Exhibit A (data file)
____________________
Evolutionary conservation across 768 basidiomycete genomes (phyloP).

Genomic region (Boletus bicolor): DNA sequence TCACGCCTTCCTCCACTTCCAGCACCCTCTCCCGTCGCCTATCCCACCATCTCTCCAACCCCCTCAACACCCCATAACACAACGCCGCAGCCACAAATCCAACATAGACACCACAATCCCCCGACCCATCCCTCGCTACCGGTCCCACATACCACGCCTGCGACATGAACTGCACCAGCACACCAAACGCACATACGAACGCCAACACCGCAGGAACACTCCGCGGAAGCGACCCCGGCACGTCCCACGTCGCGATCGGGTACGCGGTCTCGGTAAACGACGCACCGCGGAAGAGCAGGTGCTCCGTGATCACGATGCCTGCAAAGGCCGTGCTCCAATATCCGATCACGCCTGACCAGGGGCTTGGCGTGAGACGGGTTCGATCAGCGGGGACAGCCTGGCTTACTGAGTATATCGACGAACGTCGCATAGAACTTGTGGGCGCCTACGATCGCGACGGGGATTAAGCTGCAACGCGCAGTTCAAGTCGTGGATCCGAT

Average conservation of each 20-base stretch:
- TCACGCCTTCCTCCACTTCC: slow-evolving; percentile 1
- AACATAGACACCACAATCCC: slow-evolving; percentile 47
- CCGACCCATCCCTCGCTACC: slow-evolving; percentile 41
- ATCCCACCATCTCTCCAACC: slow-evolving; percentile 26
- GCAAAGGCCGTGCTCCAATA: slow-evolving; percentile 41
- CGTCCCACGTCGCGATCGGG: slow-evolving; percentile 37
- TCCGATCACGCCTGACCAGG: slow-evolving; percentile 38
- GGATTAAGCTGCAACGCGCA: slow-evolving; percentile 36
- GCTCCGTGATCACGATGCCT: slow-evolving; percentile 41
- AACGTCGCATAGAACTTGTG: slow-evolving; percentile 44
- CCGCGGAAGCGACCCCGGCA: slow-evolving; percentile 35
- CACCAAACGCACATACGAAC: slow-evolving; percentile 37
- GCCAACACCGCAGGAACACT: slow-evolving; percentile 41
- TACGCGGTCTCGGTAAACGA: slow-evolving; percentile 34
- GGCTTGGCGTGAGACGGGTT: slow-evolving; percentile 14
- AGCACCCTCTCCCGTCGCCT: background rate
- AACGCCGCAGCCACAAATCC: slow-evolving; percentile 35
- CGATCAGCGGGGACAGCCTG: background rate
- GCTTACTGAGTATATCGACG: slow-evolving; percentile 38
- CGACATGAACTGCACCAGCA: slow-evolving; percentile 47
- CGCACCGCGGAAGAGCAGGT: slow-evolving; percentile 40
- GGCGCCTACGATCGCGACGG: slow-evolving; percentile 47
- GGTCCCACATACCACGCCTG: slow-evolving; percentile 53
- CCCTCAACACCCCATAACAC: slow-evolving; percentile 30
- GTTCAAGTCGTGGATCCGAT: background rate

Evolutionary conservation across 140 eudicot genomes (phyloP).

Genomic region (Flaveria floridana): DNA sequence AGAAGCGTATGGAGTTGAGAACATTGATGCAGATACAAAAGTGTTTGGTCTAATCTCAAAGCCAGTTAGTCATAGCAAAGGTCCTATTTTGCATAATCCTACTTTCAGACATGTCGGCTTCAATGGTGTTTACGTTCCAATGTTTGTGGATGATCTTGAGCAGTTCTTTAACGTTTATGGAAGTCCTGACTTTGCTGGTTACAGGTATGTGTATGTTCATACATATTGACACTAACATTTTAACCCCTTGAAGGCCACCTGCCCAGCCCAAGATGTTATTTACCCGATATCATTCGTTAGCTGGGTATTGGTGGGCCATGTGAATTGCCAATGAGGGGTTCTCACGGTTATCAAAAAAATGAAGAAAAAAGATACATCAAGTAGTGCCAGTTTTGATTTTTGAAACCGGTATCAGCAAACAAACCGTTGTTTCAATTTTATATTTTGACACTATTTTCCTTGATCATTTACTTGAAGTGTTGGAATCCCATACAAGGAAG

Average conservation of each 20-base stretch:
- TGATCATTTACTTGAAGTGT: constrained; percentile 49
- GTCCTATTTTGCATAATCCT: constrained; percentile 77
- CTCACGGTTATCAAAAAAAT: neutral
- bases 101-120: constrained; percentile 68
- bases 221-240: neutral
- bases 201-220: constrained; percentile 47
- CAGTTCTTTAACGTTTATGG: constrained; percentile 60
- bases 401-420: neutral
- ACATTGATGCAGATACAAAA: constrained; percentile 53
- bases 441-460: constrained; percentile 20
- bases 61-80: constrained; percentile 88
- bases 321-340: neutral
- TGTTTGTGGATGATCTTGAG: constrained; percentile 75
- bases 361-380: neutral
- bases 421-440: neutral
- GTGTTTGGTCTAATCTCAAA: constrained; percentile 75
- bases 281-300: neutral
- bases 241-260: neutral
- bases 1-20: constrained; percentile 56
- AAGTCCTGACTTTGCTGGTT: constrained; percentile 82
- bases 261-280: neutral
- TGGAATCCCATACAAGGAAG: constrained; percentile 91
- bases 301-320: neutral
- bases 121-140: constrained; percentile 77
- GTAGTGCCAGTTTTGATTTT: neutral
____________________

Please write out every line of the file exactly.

Evolutionary conservation across 768 basidiomycete genomes (phyloP).

Genomic region (Boletus bicolor): DNA sequence TCACGCCTTCCTCCACTTCCAGCACCCTCTCCCGTCGCCTATCCCACCATCTCTCCAACCCCCTCAACACCCCATAACACAACGCCGCAGCCACAAATCCAACATAGACACCACAATCCCCCGACCCATCCCTCGCTACCGGTCCCACATACCACGCCTGCGACATGAACTGCACCAGCACACCAAACGCACATACGAACGCCAACACCGCAGGAACACTCCGCGGAAGCGACCCCGGCACGTCCCACGTCGCGATCGGGTACGCGGTCTCGGTAAACGACGCACCGCGGAAGAGCAGGTGCTCCGTGATCACGATGCCTGCAAAGGCCGTGCTCCAATATCCGATCACGCCTGACCAGGGGCTTGGCGTGAGACGGGTTCGATCAGCGGGGACAGCCTGGCTTACTGAGTATATCGACGAACGTCGCATAGAACTTGTGGGCGCCTACGATCGCGACGGGGATTAAGCTGCAACGCGCAGTTCAAGTCGTGGATCCGAT

Average conservation of each 20-base stretch:
- TCACGCCTTCCTCCACTTCC: slow-evolving; percentile 1
- AACATAGACACCACAATCCC: slow-evolving; percentile 47
- CCGACCCATCCCTCGCTACC: slow-evolving; percentile 41
- ATCCCACCATCTCTCCAACC: slow-evolving; percentile 26
- GCAAAGGCCGTGCTCCAATA: slow-evolving; percentile 41
- CGTCCCACGTCGCGATCGGG: slow-evolving; percentile 37
- TCCGATCACGCCTGACCAGG: slow-evolving; percentile 38
- GGATTAAGCTGCAACGCGCA: slow-evolving; percentile 36
- GCTCCGTGATCACGATGCCT: slow-evolving; percentile 41
- AACGTCGCATAGAACTTGTG: slow-evolving; percentile 44
- CCGCGGAAGCGACCCCGGCA: slow-evolving; percentile 35
- CACCAAACGCACATACGAAC: slow-evolving; percentile 37
- GCCAACACCGCAGGAACACT: slow-evolving; percentile 41
- TACGCGGTCTCGGTAAACGA: slow-evolving; percentile 34
- GGCTTGGCGTGAGACGGGTT: slow-evolving; percentile 14
- AGCACCCTCTCCCGTCGCCT: background rate
- AACGCCGCAGCCACAAATCC: slow-evolving; percentile 35
- CGATCAGCGGGGACAGCCTG: background rate
- GCTTACTGAGTATATCGACG: slow-evolving; percentile 38
- CGACATGAACTGCACCAGCA: slow-evolving; percentile 47
- CGCACCGCGGAAGAGCAGGT: slow-evolving; percentile 40
- GGCGCCTACGATCGCGACGG: slow-evolving; percentile 47
- GGTCCCACATACCACGCCTG: slow-evolving; percentile 53
- CCCTCAACACCCCATAACAC: slow-evolving; percentile 30
- GTTCAAGTCGTGGATCCGAT: background rate

Evolutionary conservation across 140 eudicot genomes (phyloP).

Genomic region (Flaveria floridana): DNA sequence AGAAGCGTATGGAGTTGAGAACATTGATGCAGATACAAAAGTGTTTGGTCTAATCTCAAAGCCAGTTAGTCATAGCAAAGGTCCTATTTTGCATAATCCTACTTTCAGACATGTCGGCTTCAATGGTGTTTACGTTCCAATGTTTGTGGATGATCTTGAGCAGTTCTTTAACGTTTATGGAAGTCCTGACTTTGCTGGTTACAGGTATGTGTATGTTCATACATATTGACACTAACATTTTAACCCCTTGAAGGCCACCTGCCCAGCCCAAGATGTTATTTACCCGATATCATTCGTTAGCTGGGTATTGGTGGGCCATGTGAATTGCCAATGAGGGGTTCTCACGGTTATCAAAAAAATGAAGAAAAAAGATACATCAAGTAGTGCCAGTTTTGATTTTTGAAACCGGTATCAGCAAACAAACCGTTGTTTCAATTTTATATTTTGACACTATTTTCCTTGATCATTTACTTGAAGTGTTGGAATCCCATACAAGGAAG

Average conservation of each 20-base stretch:
- TGATCATTTACTTGAAGTGT: constrained; percentile 49
- GTCCTATTTTGCATAATCCT: constrained; percentile 77
- CTCACGGTTATCAAAAAAAT: neutral
- bases 101-120: constrained; percentile 68
- bases 221-240: neutral
- bases 201-220: constrained; percentile 47
- CAGTTCTTTAACGTTTATGG: constrained; percentile 60
- bases 401-420: neutral
- ACATTGATGCAGATACAAAA: constrained; percentile 53
- bases 441-460: constrained; percentile 20
- bases 61-80: constrained; percentile 88
- bases 321-340: neutral
- TGTTTGTGGATGATCTTGAG: constrained; percentile 75
- bases 361-380: neutral
- bases 421-440: neutral
- GTGTTTGGTCTAATCTCAAA: constrained; percentile 75
- bases 281-300: neutral
- bases 241-260: neutral
- bases 1-20: constrained; percentile 56
- AAGTCCTGACTTTGCTGGTT: constrained; percentile 82
- bases 261-280: neutral
- TGGAATCCCATACAAGGAAG: constrained; percentile 91
- bases 301-320: neutral
- bases 121-140: constrained; percentile 77
- GTAGTGCCAGTTTTGATTTT: neutral